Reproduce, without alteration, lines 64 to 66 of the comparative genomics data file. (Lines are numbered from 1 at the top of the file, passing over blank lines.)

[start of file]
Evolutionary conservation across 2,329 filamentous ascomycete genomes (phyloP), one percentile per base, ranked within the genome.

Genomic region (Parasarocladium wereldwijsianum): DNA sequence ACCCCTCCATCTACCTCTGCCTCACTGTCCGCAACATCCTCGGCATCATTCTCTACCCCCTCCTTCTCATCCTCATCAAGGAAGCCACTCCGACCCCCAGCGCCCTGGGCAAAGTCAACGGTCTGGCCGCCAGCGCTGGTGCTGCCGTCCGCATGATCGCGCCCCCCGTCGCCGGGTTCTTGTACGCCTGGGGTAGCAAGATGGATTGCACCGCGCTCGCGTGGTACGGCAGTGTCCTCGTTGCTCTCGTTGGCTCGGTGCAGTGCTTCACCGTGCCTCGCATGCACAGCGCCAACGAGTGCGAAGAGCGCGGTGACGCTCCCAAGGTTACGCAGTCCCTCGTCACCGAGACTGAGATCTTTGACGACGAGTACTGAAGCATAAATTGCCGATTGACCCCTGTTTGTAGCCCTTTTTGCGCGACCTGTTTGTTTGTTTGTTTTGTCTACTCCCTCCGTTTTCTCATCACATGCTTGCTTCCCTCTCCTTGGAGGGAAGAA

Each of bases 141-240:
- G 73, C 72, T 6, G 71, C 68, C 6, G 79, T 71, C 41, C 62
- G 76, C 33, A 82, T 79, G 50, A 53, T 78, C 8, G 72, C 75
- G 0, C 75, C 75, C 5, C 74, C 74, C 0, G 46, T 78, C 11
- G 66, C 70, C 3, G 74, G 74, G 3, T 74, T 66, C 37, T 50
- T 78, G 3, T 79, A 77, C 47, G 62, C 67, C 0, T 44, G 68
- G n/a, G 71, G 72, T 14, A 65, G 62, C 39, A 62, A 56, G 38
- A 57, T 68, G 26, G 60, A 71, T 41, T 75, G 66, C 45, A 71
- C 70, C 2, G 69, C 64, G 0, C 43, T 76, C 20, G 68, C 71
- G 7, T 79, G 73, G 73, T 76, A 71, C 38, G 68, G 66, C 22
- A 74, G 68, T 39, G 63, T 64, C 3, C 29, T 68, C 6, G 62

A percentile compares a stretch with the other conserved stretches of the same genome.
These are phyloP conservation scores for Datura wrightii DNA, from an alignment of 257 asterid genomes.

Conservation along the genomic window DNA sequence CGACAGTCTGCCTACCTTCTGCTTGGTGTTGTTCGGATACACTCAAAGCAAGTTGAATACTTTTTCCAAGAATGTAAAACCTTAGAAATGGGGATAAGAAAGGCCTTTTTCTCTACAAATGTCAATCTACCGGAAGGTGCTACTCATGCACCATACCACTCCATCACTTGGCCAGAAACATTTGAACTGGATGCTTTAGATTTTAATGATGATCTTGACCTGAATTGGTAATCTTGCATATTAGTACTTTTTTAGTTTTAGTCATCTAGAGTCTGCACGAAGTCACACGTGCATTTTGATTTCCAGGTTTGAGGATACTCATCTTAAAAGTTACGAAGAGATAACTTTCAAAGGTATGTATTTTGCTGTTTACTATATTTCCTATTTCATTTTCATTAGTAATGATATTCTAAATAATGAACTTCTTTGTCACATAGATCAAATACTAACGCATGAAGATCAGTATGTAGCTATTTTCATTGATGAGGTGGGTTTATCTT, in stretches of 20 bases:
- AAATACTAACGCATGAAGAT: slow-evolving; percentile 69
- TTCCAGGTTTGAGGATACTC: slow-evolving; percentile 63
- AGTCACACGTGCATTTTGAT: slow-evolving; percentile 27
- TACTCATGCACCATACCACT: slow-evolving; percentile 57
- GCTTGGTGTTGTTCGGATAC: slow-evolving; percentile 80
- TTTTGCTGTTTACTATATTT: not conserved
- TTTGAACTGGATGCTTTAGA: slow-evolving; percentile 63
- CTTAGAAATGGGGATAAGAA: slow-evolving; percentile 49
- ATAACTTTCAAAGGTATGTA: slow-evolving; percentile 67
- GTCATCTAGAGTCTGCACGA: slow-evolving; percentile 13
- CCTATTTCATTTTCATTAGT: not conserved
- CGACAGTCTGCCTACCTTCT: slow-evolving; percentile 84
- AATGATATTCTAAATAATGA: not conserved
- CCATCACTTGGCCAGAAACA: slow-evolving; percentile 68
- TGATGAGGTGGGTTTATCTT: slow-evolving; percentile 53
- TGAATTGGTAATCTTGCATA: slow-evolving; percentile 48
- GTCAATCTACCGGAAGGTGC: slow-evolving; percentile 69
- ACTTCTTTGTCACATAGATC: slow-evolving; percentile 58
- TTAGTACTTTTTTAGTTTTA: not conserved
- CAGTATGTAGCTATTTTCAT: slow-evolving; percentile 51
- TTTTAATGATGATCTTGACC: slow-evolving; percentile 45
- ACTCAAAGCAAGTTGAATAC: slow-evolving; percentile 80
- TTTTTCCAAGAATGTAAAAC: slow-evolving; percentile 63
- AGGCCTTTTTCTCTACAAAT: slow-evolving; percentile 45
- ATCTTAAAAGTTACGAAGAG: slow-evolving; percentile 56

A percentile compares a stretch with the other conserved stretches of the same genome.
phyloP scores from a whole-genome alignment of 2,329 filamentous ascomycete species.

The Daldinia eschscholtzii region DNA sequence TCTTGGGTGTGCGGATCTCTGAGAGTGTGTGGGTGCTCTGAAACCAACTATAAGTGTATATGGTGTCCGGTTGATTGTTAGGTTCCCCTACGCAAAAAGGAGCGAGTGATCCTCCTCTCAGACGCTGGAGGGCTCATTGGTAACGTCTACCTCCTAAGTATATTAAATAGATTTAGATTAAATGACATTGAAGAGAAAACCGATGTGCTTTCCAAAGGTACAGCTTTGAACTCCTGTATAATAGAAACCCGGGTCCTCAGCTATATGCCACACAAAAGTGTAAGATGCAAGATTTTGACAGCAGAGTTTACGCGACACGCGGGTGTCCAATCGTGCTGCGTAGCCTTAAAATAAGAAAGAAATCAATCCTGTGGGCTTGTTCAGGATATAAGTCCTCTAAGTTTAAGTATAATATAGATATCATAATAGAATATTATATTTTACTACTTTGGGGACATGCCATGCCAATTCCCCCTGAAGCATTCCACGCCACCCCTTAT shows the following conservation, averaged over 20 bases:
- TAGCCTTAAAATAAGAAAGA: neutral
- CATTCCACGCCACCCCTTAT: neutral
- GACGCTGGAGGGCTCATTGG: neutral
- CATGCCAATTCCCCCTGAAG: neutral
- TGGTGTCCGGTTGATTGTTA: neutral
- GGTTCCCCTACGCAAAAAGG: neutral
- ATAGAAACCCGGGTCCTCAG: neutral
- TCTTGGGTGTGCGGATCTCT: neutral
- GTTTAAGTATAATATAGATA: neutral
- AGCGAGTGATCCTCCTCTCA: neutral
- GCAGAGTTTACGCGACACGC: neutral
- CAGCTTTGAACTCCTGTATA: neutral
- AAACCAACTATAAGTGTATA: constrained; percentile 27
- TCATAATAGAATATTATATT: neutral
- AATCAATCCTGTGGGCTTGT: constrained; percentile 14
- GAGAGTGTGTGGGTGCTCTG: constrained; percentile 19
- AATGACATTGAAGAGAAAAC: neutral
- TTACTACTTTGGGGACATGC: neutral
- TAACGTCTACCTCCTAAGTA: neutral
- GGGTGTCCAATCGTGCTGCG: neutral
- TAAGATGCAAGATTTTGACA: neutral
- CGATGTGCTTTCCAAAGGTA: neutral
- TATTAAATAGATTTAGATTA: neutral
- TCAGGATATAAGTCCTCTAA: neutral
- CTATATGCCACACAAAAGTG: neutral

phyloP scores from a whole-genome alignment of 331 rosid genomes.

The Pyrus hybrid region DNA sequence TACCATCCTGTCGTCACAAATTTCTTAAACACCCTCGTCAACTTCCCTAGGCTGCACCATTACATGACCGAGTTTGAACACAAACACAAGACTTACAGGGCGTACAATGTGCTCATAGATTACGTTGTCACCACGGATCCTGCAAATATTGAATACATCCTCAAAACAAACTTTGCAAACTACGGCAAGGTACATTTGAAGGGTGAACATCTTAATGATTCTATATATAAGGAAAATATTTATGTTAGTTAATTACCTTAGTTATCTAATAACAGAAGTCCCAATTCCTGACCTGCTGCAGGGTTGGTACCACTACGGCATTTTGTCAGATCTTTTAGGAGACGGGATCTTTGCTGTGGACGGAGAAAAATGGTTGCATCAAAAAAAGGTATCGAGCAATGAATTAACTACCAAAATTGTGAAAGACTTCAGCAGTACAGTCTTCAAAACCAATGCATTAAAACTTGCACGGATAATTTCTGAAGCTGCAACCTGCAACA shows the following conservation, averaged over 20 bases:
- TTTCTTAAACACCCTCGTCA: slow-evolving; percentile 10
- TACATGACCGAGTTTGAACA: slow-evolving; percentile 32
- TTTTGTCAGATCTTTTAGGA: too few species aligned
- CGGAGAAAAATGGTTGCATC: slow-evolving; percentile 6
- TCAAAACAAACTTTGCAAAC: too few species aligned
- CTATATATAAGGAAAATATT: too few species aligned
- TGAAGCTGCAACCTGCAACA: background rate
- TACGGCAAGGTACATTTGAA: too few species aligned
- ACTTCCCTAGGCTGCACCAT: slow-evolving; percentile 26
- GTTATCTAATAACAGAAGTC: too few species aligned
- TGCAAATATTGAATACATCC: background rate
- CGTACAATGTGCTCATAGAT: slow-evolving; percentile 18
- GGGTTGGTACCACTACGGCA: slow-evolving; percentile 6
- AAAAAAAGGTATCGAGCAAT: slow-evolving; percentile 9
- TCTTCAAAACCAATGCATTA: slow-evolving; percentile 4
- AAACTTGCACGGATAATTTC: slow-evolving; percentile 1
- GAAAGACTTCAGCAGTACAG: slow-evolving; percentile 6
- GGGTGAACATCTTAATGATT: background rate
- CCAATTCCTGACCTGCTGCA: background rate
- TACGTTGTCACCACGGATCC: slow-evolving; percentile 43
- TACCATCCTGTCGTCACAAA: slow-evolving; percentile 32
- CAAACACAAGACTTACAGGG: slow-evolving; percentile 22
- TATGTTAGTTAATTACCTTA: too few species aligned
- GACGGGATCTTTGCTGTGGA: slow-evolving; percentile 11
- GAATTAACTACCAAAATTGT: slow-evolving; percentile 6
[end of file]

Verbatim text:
- GGGTGTCCAATCGTGCTGCG: neutral
- TAAGATGCAAGATTTTGACA: neutral
- CGATGTGCTTTCCAAAGGTA: neutral